Thursday, April 20, 2017

The Vatican and World War II

Do you ever wish you could interview a well-known author or performer and get to know him or her? Often I think of this after reading an obituary of a distinguished life. I am not thinking of popular celebrities but notable people I might have liked who made a difference in the world.

One such person is Sir D'Arcy Osborne, British diplomat in Rome, where he lived and died. He wasn't famous but he lived a fascinating life and seems to have had the best of both worlds: a life in Italy, which he loved, and an aristocratic English background, which meant he had money to hire servants and help refugees during the Second World War.

Most interesting fact: he lived in Vatican City for more than four years during the war, along with his butler, a female typist, his dog, and several Italian servants. How they all fit into the small suite provided at the Santa Marta residence (precursor to where Pope Francis now lives) is a minor mystery.

What he thought of Pope Pius XII, often a subject of controversy, is, of course, among the main things I would ask Osborne. According to a fascinating book I have just read, "Britain and the Vatican during the Second World War," by Owen Chadwick, Osborne generally admired Pius and defended him as humane and generous when the attacks were launched in the Sixties claiming that the pope was guilty of unpardonable silence during the Holocaust.

Even though he helped rescue as many as 800,000 Jews (according to an Israeli historian), Pius XII is often blamed for being too reserved in his language and failing to prevent the massacre of Jews. What's interesting is the British role in supporting Pius, hoping he would initially keep Italy out of the war, then relying on his neutrality and great diplomatic discretion to be a broker for peace.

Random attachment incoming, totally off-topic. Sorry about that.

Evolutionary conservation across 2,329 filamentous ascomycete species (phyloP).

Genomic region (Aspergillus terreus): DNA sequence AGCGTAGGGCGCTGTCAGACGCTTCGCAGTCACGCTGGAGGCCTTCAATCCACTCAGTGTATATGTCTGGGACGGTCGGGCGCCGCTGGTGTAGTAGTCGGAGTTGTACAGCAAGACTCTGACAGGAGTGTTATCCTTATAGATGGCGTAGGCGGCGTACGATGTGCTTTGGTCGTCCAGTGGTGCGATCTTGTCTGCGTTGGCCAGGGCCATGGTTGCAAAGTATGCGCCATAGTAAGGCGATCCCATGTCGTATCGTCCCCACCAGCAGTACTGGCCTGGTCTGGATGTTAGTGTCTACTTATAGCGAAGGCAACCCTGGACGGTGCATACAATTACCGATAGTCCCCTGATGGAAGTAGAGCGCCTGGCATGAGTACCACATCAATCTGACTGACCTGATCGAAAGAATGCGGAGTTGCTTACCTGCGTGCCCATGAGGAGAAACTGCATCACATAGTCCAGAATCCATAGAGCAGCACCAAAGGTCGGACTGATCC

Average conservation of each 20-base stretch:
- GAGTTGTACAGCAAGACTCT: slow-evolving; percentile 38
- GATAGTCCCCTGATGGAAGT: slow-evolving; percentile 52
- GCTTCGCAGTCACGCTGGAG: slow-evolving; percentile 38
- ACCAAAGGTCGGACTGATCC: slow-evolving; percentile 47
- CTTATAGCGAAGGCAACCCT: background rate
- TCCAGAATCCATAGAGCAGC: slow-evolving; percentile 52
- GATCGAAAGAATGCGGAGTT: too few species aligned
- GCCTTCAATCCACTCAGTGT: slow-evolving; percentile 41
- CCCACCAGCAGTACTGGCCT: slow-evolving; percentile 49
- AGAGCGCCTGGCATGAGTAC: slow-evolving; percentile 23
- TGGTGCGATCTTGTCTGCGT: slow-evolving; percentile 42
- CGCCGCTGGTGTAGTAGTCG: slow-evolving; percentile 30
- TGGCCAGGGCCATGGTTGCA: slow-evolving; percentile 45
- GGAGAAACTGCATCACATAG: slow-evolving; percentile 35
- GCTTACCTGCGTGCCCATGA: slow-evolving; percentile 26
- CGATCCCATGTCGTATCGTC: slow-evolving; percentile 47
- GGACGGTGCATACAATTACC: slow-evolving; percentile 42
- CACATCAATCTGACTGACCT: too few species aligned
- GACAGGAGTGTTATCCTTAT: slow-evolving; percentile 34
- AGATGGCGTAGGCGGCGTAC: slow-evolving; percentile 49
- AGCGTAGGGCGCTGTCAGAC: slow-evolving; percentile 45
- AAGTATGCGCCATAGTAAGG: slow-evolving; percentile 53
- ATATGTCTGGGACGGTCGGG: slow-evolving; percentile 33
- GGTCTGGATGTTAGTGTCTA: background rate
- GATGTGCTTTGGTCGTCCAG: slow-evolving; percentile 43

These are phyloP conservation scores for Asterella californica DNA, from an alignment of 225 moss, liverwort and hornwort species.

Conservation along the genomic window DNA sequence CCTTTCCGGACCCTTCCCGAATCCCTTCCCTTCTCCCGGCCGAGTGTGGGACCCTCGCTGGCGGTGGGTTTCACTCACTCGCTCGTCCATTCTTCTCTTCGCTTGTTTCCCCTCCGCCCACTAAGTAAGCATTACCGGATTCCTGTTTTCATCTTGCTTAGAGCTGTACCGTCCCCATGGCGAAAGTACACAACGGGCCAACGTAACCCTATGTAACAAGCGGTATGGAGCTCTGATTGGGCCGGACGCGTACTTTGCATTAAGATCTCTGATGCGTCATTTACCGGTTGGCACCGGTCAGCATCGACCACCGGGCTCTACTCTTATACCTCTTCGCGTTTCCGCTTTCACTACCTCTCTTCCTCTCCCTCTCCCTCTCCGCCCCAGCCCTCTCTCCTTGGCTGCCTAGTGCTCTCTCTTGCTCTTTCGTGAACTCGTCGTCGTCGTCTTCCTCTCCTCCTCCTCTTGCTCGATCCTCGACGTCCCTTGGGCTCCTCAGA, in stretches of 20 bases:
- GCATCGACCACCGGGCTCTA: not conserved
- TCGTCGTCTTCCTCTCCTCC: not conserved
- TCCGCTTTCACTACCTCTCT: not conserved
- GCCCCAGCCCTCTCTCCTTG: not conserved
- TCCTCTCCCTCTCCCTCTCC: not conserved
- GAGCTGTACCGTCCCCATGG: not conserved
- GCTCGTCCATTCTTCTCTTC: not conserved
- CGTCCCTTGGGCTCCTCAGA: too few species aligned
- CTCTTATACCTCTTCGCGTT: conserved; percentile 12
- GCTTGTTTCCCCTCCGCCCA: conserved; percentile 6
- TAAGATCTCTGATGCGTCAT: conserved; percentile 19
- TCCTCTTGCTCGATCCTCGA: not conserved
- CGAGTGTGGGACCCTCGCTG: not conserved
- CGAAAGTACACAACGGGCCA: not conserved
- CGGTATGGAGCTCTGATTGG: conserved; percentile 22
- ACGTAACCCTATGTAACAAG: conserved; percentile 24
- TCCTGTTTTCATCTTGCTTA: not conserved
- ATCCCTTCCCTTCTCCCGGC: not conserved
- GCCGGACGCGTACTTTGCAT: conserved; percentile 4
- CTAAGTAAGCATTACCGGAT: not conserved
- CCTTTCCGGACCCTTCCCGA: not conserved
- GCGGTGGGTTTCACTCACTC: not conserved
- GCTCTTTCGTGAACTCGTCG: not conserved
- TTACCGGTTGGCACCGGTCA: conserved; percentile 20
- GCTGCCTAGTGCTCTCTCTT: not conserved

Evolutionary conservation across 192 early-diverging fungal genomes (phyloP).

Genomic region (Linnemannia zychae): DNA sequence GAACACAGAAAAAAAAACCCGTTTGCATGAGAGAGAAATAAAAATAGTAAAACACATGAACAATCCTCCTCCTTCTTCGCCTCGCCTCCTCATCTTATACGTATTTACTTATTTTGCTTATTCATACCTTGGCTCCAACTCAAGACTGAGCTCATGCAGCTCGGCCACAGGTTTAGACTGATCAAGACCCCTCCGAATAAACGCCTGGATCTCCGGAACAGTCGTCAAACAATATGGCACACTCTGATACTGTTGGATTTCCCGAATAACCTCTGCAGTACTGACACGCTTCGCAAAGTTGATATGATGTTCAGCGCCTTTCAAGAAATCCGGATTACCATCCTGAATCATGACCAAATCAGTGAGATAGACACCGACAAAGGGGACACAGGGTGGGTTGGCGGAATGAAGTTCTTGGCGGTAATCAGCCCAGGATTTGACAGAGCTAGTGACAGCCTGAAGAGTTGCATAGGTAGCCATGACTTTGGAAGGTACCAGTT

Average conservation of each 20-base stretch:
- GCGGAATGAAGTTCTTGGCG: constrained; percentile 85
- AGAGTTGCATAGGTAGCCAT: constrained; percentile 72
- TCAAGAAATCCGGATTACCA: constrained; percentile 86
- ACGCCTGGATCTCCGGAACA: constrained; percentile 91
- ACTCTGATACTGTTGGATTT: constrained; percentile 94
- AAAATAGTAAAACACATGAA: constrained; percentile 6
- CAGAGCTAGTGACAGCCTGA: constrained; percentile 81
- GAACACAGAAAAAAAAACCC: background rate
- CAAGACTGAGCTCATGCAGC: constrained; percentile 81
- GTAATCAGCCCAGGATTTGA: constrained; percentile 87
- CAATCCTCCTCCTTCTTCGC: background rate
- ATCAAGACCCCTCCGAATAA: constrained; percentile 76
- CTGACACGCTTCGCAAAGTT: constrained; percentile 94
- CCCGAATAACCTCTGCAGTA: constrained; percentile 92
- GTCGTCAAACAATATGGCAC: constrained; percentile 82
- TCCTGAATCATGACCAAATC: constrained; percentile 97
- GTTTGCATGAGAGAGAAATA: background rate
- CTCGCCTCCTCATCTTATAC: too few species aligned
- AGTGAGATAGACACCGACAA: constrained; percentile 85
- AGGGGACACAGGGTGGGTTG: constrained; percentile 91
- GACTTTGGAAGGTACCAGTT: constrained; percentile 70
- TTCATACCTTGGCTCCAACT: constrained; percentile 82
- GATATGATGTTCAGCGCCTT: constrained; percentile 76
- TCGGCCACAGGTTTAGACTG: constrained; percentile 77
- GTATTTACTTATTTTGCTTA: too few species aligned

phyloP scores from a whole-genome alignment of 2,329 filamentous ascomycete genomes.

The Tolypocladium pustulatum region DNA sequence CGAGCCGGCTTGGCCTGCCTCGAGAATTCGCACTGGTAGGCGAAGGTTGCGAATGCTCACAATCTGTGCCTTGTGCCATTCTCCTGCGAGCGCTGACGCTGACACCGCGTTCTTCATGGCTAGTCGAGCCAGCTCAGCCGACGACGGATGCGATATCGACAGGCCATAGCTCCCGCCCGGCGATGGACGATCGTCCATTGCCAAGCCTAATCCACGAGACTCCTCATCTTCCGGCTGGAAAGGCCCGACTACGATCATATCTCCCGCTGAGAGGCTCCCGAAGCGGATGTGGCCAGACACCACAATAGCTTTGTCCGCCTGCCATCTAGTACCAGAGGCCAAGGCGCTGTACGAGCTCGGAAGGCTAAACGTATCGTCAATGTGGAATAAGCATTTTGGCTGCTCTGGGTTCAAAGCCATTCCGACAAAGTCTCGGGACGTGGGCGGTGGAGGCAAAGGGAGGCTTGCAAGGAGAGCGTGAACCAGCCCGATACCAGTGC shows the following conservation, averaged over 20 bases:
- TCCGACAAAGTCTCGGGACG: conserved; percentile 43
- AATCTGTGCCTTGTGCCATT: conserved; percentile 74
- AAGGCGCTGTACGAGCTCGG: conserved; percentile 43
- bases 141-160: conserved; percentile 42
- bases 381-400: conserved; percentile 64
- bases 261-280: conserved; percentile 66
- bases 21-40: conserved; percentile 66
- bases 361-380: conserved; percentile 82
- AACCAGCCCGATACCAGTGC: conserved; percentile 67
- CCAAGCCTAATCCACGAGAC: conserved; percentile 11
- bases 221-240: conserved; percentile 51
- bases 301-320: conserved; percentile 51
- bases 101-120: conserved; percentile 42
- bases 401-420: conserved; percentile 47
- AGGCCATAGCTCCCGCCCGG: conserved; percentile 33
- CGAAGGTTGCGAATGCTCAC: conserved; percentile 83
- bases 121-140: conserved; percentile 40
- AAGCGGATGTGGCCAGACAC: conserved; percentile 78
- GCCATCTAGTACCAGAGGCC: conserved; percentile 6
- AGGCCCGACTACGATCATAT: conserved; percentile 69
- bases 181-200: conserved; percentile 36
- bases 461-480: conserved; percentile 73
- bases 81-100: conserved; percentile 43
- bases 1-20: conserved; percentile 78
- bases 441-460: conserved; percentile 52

Chadwick's book, drawing on Osborne's diary and some of his dispatches to London, reveal much about this fair-minded Protestant diplomat and polished gentleman at the heart of the Catholic world at an impossibly tense time, when Rome was surrounded by Fascists and Nazis and the very existence of the Vatican was threatened.

I can't and won't go into defending or criticizing Pius XII. I will only say that Chadwick's account of Osborne's dealing with the leaders of Britain and the Vatican reads like a thriller. Consider the Vatican's role, with Osborne involved, in a top-secret plot to assassinate Hitler.   Although a recent book (by Mark Riebling) claims that Pius XII was himself involved in this plot and authorized it, thus helping to explain his silence after the war, it seems more likely that the Pope was not involved; but Osborne, the Brits, and some German Catholic resistance activists were.

I found this 1988 book in researching an upcoming talk on the papacy during these tragic war years, and I was pleasantly surprised to learn about Osborne, his diary, and his eyewitness view of one of the great dramas of the past century. Osborne was not a hero but he was a man of quiet courage who did his best in the midst of the horrors of war.

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